Should the Olympic committee have a role in youth sport governance? You bet!
They already do, but reform is needed and the USOPC may be the only way to get it done.
One of the evergreen topics for anyone interested in youth sports is how to reform the system so that it is more like the way youth and sport used to be in the good old days of sandlot baseball, foot races in the street, and long afternoons of endless physical activities. When we compare youth sport today to what many coaches and administrators experienced in their younger years we witness a shrinking landscape of opportunity, increasing costs, out of control competitive schedules, and a general dissatisfaction with the whole experience. But sandlot baseball is gone forever and the nostalgia we feel for our youth sport past isn't real, it's a quirk of memory and movies. It never really existed the way we like to think it did.
This past week I read an article about what needs to change with US soccer clubs. The author was examining the way competitions were conducted and noted that players did not get enough rest between matches. Tournaments often had to optimize expensive travel trips and schedule multiple games over a short period, sometimes multiple games on the same day. All of this was done so that the youth level competitions mimicked those at much higher levels of performance.
Among the plethora of issues that exist with youth soccer development in America, one of the premier issues is the overscheduling of games in a season. Specifically, this issue refers to players having too many games concentrated in a short time period rather than having too many overall games. This distinction is important because the central problem is the insufficient rest period in between games and not the specific number of games in a season. Similarly, you could also add that the ratio of training sessions to games could be altered to having fewer games and more training. Eric Udelson
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A day later I was scrolling through a Facebook swimming forum and noticed a post from a parent wondering whether it was worth it to travel several hundred miles and spend a few days in a hotel for a youngster to compete in a meet where he had only one qualification time. The parent was juggling costs against limited participation, so it's easy to conclude that she was looking for someone to validate her concern that it might not be worth it. Most of the commenters, however, focused on the sport culture aspects; advancing within the sport hierarchy, seizing or not passing up an opportunity to compete, etc. Few acknowledged that the actual cost of the opportunity was what the parent was asking about. When we get mired in the minutiae of our sport structure and reward framework we miss real world concerns, in this case the financial costs involved.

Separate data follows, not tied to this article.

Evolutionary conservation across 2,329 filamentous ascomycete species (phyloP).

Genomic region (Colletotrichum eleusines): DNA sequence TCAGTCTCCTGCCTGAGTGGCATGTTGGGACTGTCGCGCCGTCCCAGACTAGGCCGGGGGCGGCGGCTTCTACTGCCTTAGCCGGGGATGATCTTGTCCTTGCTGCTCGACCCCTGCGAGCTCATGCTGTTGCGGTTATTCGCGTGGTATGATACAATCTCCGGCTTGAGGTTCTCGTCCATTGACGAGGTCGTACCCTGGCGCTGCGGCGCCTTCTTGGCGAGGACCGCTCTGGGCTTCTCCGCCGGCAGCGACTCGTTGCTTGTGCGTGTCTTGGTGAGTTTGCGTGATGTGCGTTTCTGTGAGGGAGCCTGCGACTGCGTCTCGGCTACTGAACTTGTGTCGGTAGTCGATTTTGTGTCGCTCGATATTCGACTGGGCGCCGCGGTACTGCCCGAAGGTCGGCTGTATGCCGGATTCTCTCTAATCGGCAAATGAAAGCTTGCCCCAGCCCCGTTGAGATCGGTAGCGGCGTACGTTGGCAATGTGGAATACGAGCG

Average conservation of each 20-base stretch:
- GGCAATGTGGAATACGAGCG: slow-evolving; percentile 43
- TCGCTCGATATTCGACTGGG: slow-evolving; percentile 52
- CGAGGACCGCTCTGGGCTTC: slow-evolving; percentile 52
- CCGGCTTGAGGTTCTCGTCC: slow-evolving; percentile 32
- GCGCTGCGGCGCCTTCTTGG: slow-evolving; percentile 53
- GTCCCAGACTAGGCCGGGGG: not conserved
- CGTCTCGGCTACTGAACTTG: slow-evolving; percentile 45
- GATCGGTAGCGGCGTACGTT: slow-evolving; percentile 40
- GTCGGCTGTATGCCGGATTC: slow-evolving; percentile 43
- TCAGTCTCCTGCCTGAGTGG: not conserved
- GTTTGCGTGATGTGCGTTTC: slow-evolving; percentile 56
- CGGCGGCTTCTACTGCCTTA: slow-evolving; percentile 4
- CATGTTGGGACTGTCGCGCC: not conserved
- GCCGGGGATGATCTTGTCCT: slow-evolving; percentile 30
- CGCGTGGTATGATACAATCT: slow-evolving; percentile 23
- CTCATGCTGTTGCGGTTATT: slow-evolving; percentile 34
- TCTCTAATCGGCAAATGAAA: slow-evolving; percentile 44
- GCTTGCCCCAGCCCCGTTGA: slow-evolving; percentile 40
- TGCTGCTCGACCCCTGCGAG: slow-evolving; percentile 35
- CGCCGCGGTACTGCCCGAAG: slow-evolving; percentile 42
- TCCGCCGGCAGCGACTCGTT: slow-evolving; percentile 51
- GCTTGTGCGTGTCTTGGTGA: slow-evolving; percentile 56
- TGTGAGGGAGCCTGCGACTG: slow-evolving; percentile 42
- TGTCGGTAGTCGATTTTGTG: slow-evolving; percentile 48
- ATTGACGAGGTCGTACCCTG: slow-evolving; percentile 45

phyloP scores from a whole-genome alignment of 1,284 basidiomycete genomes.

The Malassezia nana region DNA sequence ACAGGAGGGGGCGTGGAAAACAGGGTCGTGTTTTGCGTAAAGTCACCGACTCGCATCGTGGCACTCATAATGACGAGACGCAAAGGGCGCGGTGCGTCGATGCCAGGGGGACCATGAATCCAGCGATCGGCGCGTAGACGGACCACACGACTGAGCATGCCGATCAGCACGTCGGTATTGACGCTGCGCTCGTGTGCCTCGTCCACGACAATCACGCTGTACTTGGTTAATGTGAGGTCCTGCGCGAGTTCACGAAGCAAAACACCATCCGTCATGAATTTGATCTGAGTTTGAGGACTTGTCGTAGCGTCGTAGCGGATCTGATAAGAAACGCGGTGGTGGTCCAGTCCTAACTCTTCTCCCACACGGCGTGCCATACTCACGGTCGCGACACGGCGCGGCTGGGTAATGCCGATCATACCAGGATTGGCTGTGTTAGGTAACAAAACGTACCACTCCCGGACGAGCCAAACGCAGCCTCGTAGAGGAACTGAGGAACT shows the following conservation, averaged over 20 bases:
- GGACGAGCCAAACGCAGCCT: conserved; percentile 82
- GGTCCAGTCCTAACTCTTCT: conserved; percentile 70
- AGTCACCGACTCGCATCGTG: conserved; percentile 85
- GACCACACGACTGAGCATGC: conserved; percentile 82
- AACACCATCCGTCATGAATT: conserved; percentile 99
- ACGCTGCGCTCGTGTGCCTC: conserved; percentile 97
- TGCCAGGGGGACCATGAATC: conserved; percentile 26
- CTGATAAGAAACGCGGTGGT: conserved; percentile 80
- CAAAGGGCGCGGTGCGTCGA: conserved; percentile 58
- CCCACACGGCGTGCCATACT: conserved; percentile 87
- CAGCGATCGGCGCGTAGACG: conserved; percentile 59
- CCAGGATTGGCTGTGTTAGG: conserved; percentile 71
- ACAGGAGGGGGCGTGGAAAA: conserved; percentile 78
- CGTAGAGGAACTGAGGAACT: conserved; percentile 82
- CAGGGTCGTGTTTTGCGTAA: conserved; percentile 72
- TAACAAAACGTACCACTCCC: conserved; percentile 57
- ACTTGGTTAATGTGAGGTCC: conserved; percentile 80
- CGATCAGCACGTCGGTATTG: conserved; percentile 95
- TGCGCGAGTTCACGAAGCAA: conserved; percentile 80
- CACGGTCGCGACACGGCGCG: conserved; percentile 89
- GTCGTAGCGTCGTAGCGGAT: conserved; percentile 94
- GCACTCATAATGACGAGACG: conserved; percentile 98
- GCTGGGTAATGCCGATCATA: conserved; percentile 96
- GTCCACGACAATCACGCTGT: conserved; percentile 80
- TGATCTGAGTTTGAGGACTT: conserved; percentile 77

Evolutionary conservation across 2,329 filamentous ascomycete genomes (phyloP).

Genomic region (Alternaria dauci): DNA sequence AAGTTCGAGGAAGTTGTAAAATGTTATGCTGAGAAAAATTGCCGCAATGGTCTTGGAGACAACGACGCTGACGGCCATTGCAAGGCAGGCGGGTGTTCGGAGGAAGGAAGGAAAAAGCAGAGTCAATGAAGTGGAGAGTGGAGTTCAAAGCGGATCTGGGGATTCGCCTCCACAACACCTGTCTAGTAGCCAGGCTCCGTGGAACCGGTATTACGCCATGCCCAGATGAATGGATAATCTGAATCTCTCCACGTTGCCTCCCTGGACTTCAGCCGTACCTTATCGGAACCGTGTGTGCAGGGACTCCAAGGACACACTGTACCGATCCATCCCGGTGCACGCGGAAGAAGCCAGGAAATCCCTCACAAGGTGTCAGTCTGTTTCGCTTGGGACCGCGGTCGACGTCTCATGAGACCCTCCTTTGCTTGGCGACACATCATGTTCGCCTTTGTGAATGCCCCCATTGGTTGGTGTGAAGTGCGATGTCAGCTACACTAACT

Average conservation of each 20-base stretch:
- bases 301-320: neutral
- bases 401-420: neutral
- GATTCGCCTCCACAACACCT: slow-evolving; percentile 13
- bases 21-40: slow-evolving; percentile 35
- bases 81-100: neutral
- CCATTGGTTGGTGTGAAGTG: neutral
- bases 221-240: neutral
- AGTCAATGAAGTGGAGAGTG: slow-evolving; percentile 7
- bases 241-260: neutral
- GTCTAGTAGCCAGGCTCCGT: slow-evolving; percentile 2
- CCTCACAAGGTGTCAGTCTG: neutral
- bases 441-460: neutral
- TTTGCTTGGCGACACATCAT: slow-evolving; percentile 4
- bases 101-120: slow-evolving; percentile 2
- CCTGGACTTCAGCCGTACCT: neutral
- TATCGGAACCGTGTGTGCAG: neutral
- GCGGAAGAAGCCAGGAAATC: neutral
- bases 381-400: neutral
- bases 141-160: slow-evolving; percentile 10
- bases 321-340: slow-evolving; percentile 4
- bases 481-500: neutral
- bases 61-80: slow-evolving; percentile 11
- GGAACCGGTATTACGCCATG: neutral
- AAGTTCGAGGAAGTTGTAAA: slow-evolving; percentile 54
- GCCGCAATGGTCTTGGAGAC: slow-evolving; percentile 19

Excessive competitive expectations and increasing financial requirements are part of the dark side of youth sport. Excessive competition leads to lousy athlete experiences and for no other reason than to fill out competitive brackets that meet the adult idea of what a tournament should look like. Competitive structures, no matter how recreational in nature they are at first, all eventually take on the look and feel of high performance events. Athletes face increasingly pressurized competitions, longer travel times, and less recovery between games and events regardless of their age and ability level. And, as I wrote previously, increasing costs in youth sport is just another form of elimination. While practitioners may talk about how steadily increasing costs undermine the sport-for-all liberalities common to practically all youth sport programs, few see what they, their club, or even their sport can do about it.
Reforming the youth sport system often seems to be more important to those who are outside it. Perspectives vary of course but those directly involved with a sport rarely see their own critical issues as part of a larger system. The feeling is that problems within soccer, swimming, or volleyball, for example, are unique to the sports themselves rather than part of a bigger picture. Soccer leagues often combine long-distance travel with a compressed tournament bracket to fit as many games as possible into a 3-day weekend; and swimming has its almost never ending ladder of end-of-season, 3- to 4-day competitions. To an outsider these are examples of the same thing but it's unlikely that practitioners in each sport would see it that way.